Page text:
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Top 10 Overrated Filmmakers
Without great directors we wouldn’t have great films. They are basically essential to the movie-making process. Over the years, many directors are hailed as geniuses – those who stand at the top of their class for silver screen productions. This list looks at ten such directors, whose reputation and fame may be a little over-hyped.
M. Night Shyamalan is to movies what Michael Vick is to dogs. Trying to sit through his movies is almost as difficult as trying to pronounce his name. After his 1999 debut, Sixth Sense, he evidently let fame and success get to his head and the rest is tragedy. His only recent, notable achievement is that he is one of the first ever directors to turn into a punch line: anytime his name appears on a screen now, it is immediately followed by audible sighs and laughter.
I’m sure every barista at Starbucks finds Wes Anderson’s hipster approach to comedy to be on the forefront of clever and witty. To everyone else, it’s completely disjointed and unfunny. The awkwardness is supposed to be where the charm lies, but instead is where the humor ends. Apologists of Wes Anderson will claim, “No, you just don’t get his shtick.” How incredibly convenient to accuse everyone else of being the problem and not him, and how smug and condescending as well.
The Coen brothers’ tactic of taking normal genres and then subverting them is interesting, original, and annoying. No Country For Old Men, for example, is a classic Western, except it is completely lacking of any action or sound. The result for the audience is a bored, frustrated feeling similar to that of sitting around at the airport and finding out your flight was delayed.
I’m not going to deny that George Lucas is a genius – the first three Star Wars movies are firmly rooted as three innovative and timeless classics. It is precisely for that reason that I find it so insulting when Lucas decided to slop together The Phantom Menace, revamping, and subsequently ruining, the series. The new Star Wars movies are completely over-saturated with special effects, and utterly lacking in content. Characters like “Lord Dooku” and “Jar Jar Binks” represent the death of a once meaningful artistic vision.
Tim Burton’s only contribution to humanity has been to shoot up the sales at Hot Topic stores, and indirectly encourage teens to cut themselves. He would be an amazing director if I were a prepubescent girl with emotional problems, but I’m not, so he’s not. Burton’s movies accentuate weirdness the same way that corn kernels highlight fecal matter. Not one for subtlety, his zany, hip personality seems to shine through all of his movies and muddy them up, to the point where they all blend into one giant cesspool. Movies like Corpse Bride and Batman Returns really do make me seriously depressed, so I guess all that dark imagery bullshit worked.
Remember seeing Garden State back in high school and thinking, “Wow I can relate to this so well!” Go back and re-watch it. It’s an incredibly pretentious movie that feigns profundity by having a bunch of cheap, vaguely philosophical dialogue. Quotes like:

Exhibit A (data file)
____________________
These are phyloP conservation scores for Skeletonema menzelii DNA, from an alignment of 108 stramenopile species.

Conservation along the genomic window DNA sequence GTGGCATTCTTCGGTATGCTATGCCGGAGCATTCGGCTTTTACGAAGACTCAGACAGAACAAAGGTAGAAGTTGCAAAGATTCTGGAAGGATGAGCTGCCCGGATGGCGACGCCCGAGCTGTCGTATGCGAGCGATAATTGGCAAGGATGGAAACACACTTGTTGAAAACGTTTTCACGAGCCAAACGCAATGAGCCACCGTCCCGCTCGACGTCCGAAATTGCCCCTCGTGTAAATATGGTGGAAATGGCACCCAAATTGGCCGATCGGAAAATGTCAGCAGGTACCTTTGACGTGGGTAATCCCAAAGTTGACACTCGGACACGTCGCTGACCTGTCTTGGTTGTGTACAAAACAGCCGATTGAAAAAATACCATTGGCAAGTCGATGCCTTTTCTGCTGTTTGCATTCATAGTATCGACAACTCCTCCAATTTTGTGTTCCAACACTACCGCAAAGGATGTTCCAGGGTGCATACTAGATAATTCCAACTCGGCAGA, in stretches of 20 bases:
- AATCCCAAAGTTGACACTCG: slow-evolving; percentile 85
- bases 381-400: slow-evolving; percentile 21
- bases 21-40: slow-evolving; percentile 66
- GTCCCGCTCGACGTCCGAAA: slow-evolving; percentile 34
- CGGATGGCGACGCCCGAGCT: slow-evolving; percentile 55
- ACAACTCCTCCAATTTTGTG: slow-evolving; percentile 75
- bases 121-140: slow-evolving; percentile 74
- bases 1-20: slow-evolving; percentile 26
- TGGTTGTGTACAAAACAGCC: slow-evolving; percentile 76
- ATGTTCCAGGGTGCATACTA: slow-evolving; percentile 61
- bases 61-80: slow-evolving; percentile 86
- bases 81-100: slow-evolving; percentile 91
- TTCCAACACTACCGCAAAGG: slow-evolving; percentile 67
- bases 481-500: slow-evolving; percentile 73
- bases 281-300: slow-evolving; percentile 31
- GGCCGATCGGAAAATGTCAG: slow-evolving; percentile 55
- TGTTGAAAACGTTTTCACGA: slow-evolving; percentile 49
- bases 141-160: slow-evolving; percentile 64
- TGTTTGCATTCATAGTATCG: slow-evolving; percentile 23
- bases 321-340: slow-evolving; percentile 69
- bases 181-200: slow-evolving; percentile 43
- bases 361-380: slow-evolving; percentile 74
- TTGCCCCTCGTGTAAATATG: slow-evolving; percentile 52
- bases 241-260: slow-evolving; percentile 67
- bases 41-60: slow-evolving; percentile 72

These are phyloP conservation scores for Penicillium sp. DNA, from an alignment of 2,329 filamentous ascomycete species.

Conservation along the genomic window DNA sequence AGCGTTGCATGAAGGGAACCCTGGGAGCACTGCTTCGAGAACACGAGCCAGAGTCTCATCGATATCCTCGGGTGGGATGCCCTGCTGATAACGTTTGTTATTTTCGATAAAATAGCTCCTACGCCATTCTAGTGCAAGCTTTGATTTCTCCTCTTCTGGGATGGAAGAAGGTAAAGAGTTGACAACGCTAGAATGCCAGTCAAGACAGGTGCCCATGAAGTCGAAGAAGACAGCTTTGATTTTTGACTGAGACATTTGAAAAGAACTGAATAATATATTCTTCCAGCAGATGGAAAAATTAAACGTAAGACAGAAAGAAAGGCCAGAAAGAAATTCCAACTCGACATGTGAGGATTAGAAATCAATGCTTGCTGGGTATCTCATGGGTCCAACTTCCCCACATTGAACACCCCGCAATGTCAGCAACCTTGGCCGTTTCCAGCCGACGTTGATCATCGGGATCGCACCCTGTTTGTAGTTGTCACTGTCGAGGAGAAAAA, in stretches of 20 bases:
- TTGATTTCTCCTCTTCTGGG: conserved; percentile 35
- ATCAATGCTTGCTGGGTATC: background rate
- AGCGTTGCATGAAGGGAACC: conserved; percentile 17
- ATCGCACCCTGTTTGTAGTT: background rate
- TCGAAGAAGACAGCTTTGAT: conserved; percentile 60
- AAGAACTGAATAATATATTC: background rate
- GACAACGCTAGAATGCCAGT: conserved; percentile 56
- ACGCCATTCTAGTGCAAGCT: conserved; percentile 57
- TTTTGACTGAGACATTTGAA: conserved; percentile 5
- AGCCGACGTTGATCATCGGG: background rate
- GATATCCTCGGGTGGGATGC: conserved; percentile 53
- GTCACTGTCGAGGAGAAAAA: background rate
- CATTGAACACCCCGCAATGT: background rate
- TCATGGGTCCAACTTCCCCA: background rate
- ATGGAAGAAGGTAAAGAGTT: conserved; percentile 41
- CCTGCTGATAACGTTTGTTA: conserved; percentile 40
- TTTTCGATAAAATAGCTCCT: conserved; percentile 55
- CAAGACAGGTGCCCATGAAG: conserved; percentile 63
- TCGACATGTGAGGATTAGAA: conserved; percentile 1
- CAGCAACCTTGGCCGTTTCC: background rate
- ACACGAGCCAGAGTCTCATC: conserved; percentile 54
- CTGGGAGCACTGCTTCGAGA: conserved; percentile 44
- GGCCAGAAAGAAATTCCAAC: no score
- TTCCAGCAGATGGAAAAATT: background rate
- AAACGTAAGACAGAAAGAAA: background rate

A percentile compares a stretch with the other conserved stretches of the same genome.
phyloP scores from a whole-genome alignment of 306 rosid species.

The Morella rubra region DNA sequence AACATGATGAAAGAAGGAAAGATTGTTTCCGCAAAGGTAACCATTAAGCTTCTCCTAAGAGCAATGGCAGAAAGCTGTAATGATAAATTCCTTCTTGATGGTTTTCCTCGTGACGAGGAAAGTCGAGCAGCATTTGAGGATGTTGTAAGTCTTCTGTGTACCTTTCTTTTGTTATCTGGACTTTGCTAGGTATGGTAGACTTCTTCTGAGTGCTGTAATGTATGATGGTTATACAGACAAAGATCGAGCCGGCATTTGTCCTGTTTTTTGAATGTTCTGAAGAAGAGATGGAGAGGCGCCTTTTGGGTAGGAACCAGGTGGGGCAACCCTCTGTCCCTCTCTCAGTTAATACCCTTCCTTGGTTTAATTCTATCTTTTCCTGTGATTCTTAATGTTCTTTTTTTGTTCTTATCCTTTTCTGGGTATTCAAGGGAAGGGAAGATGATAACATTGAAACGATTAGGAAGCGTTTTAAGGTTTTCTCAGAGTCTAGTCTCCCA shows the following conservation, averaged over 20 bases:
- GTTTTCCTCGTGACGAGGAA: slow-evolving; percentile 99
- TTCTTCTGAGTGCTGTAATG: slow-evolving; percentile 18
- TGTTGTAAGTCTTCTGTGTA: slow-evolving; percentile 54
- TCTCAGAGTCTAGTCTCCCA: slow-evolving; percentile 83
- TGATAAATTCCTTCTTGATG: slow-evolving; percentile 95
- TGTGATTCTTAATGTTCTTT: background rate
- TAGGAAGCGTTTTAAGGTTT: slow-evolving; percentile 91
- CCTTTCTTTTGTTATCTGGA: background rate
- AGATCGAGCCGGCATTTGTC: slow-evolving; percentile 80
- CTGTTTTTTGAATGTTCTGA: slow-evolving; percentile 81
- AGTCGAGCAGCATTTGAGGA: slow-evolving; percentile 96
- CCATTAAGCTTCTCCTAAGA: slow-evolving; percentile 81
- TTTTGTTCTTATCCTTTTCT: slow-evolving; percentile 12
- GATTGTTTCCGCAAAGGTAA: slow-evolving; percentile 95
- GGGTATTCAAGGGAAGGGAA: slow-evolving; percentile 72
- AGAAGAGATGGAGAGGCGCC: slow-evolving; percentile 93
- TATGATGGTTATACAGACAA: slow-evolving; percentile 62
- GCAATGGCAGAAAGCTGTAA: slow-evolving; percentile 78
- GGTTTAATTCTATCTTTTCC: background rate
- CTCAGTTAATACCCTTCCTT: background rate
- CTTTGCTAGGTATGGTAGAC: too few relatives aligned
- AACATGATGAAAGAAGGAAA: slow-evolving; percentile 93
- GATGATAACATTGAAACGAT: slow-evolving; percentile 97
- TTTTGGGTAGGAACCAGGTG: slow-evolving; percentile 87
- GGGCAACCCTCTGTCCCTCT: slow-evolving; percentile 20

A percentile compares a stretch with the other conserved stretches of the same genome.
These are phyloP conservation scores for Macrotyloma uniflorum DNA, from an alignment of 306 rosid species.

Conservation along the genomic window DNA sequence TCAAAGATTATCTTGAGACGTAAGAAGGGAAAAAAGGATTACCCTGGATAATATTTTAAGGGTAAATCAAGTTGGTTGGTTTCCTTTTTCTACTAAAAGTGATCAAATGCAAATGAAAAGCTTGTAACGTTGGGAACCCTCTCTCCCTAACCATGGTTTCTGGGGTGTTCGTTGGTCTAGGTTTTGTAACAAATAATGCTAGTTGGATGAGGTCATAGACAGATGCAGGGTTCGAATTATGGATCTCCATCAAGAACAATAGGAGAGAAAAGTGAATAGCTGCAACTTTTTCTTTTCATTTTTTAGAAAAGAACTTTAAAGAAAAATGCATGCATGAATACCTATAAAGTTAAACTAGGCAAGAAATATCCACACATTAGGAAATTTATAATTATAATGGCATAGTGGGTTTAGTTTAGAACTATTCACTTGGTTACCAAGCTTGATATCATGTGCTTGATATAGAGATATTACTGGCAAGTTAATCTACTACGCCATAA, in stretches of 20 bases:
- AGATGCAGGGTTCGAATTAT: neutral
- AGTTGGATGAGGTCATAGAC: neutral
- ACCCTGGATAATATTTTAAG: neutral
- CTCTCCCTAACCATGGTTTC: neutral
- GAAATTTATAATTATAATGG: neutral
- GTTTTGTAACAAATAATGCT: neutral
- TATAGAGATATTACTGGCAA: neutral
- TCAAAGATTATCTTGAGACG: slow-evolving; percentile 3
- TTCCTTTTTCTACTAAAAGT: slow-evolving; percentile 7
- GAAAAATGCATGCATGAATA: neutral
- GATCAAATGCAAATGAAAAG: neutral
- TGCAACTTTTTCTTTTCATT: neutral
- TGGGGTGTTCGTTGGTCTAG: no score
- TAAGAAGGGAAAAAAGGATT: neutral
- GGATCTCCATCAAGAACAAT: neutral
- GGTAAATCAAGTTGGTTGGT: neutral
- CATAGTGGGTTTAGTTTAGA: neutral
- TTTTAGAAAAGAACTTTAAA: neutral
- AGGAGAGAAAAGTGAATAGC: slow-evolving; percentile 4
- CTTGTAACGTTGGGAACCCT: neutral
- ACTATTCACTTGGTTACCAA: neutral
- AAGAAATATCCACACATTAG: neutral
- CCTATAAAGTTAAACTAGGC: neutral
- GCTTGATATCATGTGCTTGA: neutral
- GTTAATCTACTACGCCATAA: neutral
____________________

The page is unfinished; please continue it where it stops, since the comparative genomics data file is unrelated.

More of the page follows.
“You know that point in your life when you realize the house you grew up in isn’t really your home anymore?”
Whoaaaaa… Great insight Mr. Braff! Thank you for making us question the… well… nothing in particular? The characters are constantly pontificating, almost as if they have an invisible glass of wine they are swishing throughout the entire movie. And yet in the end, nothing is resolved, no questions are answered, and we are left with only vagueness and boredom.
Every time I think Adam Sandler has finally flat-lined I start to celebrate, when suddenly Dugan resuscitates him and we get more horrific, train-wreck comedies. I use the word “comedy” loosely, because the only thing funny about his movies is the critic reviews. With Jack and Jill scoring a mighty 3% on Rotten Tomatoes, it’s questionable as to why Sandler is still ignoring all of his well-deserved feedback. The “jokes” in his movies range from bathroom humor to ethnic stereotypes. Sandler’s tagline should be: “Fuck comedy.”
Apocalypto and Passion of the Christ were stunning; Gibson seamlessly hit all the right notes at all the right moments. In fact, he’s not so much a terrible director as he is just a terrible human. Racist, anti-Semitic, homophobic, is there any group of people safe from Gibson’s rampant bigotry? It’s hard to support someone like this, regardless of how talented they may be.
There are few things more mystifying in Hollywood than the totally unwarranted success of these two. Epic Movie? Disaster Movie? Date Movie? It’s like a race to the bottom! To say these movies are horseshit is being generous. These movies are such a massive blight on cinema-goers, it’s actually impressive, in the same sense that eating your own puke is impressive. It has been speculated that Friedberg and Seltzer retain their audience solely through morbid fascination.
If you’re unfamiliar with Tucker Max, that’s because you should be. He’s a washed-up alcoholic nobody who is only famous within a microcosm of drooling, frat-bro idiots. His fame came when he wrote a book turned movie called I Hope They Serve Beer in Hell. The movie was a hilarious comedy —not at all because of its content— rather due to its rock-bottom failure, scraping in at 1.4 million against a budget of 7 million. Watching the movie is the cinematic equivalent to listening to your friends’ study abroad stories. It’s painfully unfunny, and you can’t wait until it’s over.